RadioBDC Logo
| Listen Live
< Back to front page Text size +

Up close with the 2011 Chrysler 300

Posted by Bill Griffith  March 17, 2011 04:29 PM

E-mail this article

Invalid E-mail address
Invalid E-mail address

Sending your article


(All photos: Bill Griffith/ Click photo for larger version.

Ask someone from Chrysler "What's new?" and the answer is "Everything."

There's new leadership, a new attitude, new vehicles in the showrooms, and plenty more coming down the pipeline. Most importantly, there's new hope for the future.

Instead of being a subsidiary, as the company was with Mercedes and Cerebus, there's been a total shift in corporate culture and a new joy of life with Fiat, including the attitude that "we'll either succeed or fail as an entity."

Chrysler brought three of its redesigned vehicles to the Larz Anderson Auto Museum in Brookline last week. Included were three versions of the Chrysler 200 (the successor to the Sebring) in a four-door sedan and two convertibles, both soft- and hardtops. Also in attendance were the 2011 Town & Country minivan and revised 2011 300 sedan.

Some things were immediately evident: There's now an emphasis on "product" at the company and "car people" are in charge. There's a clear focus now that Dodge should be the entry/mid-range brand and Chrysler the luxury brand. And there's a family identity. All three of the new Chryslers have the same seven-bladed grille, similarly flared wheel wells, and LED front lighting packages.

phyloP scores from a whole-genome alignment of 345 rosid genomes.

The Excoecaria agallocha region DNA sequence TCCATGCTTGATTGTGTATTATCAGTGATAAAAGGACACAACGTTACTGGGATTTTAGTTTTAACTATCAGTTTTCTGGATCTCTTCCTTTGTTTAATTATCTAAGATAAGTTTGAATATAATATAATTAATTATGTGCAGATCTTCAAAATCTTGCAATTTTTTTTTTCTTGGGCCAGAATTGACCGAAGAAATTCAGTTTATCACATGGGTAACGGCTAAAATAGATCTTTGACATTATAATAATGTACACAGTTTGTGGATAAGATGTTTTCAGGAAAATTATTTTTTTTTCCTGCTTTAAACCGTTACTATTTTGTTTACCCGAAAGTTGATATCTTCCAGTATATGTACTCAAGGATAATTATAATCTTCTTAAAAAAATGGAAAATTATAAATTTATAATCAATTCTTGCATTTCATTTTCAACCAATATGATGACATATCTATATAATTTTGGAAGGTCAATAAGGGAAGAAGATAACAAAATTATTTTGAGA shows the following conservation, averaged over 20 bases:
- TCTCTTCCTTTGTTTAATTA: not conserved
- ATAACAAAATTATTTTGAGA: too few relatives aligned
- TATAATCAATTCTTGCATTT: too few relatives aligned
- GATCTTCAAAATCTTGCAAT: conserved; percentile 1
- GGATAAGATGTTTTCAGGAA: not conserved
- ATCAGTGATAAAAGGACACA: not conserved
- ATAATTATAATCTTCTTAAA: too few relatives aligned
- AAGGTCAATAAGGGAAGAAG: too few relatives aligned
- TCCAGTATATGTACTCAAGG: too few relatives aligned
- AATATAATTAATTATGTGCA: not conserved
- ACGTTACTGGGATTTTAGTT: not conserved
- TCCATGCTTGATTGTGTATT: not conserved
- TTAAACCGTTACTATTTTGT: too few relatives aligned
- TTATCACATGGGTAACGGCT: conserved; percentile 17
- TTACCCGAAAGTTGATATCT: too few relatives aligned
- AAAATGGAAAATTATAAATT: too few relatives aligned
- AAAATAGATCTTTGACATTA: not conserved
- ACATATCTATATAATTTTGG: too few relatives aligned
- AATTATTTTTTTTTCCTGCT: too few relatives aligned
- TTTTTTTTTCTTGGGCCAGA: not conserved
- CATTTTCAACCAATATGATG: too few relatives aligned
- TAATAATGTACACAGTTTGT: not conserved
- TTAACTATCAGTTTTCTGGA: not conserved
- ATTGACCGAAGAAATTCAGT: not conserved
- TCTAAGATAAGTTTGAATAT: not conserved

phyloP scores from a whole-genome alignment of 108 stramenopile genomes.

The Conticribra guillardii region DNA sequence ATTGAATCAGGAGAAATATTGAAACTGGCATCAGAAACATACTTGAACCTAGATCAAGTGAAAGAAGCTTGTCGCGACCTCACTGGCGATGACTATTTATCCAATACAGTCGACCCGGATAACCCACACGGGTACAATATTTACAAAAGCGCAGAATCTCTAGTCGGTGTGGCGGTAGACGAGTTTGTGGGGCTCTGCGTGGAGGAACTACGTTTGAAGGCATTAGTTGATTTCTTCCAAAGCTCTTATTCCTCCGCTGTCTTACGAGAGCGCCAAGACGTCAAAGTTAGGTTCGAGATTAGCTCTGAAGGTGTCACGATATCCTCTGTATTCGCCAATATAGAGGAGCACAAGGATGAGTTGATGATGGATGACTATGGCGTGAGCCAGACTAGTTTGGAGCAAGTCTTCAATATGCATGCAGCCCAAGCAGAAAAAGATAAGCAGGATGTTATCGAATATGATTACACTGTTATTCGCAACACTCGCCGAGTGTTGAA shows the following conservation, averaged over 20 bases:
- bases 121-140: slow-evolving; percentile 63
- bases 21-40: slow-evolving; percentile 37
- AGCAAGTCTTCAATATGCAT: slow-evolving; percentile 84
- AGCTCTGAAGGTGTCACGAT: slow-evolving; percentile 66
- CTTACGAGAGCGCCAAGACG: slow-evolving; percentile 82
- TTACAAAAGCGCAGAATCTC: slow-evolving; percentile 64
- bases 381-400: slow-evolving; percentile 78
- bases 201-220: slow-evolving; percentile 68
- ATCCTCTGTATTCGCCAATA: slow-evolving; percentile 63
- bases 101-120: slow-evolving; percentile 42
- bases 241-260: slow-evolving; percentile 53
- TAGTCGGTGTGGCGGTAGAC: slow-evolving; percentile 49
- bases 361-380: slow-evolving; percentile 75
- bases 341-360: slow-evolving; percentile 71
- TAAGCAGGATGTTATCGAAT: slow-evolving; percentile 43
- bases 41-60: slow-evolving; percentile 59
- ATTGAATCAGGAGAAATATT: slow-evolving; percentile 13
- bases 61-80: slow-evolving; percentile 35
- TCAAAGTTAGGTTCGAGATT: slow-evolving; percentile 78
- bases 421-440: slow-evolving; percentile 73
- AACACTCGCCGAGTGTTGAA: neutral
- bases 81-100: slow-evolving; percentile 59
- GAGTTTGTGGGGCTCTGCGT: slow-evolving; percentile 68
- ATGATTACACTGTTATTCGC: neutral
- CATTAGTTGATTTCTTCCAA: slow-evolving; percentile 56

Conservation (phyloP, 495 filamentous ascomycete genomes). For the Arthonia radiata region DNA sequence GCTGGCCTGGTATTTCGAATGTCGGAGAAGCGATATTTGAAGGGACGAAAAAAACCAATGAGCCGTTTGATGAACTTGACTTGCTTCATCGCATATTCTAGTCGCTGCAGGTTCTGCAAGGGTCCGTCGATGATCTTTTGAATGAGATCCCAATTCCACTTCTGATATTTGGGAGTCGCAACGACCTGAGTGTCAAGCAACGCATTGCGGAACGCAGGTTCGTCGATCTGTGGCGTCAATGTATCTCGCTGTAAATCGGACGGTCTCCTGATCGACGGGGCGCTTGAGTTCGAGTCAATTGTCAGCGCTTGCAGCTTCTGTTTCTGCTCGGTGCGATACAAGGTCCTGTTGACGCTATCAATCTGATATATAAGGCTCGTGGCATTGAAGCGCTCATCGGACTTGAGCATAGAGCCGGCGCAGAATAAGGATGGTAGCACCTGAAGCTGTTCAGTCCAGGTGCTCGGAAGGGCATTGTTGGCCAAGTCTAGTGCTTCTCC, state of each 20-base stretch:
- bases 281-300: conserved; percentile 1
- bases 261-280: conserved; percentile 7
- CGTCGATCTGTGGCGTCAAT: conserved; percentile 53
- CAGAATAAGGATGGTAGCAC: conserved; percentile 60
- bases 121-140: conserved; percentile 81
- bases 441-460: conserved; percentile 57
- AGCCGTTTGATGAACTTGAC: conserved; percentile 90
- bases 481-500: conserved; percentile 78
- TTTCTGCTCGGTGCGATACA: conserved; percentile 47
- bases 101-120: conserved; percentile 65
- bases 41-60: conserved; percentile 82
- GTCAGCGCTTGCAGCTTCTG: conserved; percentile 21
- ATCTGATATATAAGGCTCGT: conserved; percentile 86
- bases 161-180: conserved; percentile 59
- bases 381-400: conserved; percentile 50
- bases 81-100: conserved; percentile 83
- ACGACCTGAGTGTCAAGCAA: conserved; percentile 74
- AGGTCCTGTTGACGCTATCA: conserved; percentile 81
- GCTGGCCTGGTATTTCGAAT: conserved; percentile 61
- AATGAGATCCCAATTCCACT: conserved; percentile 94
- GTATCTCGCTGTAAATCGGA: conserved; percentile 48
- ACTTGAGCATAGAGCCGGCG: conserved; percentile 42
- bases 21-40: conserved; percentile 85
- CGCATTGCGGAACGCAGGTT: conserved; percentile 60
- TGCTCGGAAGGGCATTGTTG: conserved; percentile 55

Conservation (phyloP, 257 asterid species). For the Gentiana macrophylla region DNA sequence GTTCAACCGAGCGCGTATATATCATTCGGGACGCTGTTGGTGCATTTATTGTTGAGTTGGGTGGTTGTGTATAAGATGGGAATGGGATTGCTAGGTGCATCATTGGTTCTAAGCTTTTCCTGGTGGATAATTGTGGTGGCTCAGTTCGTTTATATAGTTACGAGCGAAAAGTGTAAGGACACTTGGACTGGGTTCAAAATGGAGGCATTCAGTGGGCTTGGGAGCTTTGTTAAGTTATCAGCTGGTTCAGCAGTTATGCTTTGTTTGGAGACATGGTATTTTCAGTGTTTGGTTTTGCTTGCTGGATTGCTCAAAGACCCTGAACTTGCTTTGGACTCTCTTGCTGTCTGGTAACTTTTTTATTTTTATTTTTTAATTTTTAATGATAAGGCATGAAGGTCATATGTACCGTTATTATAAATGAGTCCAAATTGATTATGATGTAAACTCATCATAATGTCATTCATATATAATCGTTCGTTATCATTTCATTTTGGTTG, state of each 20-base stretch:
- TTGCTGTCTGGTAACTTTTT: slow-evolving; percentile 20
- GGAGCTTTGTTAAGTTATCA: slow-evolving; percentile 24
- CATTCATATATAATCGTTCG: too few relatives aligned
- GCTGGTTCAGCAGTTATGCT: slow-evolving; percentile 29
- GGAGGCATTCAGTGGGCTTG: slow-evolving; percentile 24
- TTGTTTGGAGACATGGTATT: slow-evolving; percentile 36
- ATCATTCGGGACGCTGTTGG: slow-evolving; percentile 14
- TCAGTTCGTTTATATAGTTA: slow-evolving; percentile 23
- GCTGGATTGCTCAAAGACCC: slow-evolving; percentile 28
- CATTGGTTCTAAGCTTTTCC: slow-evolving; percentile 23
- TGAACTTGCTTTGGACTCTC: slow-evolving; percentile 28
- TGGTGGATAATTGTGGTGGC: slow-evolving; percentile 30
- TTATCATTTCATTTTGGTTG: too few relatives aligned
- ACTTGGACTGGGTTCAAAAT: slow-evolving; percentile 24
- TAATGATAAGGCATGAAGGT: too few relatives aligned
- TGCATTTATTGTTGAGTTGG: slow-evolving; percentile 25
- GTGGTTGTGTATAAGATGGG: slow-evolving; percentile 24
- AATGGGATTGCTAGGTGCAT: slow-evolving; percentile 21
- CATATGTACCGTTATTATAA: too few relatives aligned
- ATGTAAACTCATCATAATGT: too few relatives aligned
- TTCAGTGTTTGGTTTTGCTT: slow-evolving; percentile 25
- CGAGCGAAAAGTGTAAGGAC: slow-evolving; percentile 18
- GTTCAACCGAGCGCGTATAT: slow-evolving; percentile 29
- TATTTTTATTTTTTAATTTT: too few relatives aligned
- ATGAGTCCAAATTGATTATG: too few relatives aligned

A small thing, you say? Not really, when you're trying to rebuild and identify a brand as battered as Chrysler.

In short, the 200 fills in for the badly-outdated Sebring, and the Town & Country should keep Chrysler — originator of the minivan — at the top of that segment.


Click photo for larger version.

But it's the 300, the so-called "Baby Bentley," that should gain the bulk of the attention. Even though the large sedan segment only accounts for about four percent of the domestic market, those are the vehicles that set the tone for each marque. While the silhouette remains the same, the powertrain, suspension, and interior give the car major upgrades. And consumers had a voice in the process.

"One of the significant changes was to rake the windshield another three degrees," said Tom McCarthy of the Chrysler engineering team. "That enables drivers to better see overhead lights and signs."

When Dodge CEO Ralph Gilles was in Boston for the New England Auto Show last fall, he emphasized that car people were in charge again and that two areas that were getting special attention at Dodge and Chrysler were powerplants and interiors.


Click photo for larger version.

Sitting inside the 300 at twilight, the instrument panel was quite attractive with sapphire blue lighting that matched the interior's ambient lighting. However, three journalists couldn't figure out how to adjust the heated seats and luxurious heated steering wheel.

It turns out the new UConnect audio/navigation/entertainment screen was the solution. Touch the climate control icon and all the adjustments are front and center. It's not as intuitive as a button, but the bulk of the 300's controls are easy to work.

It's also quiet inside the cabin, a product of composite underbody panels, laminated glass, triple-sealed doors, foam insulation, and wheel well liners.


Click photo for larger version.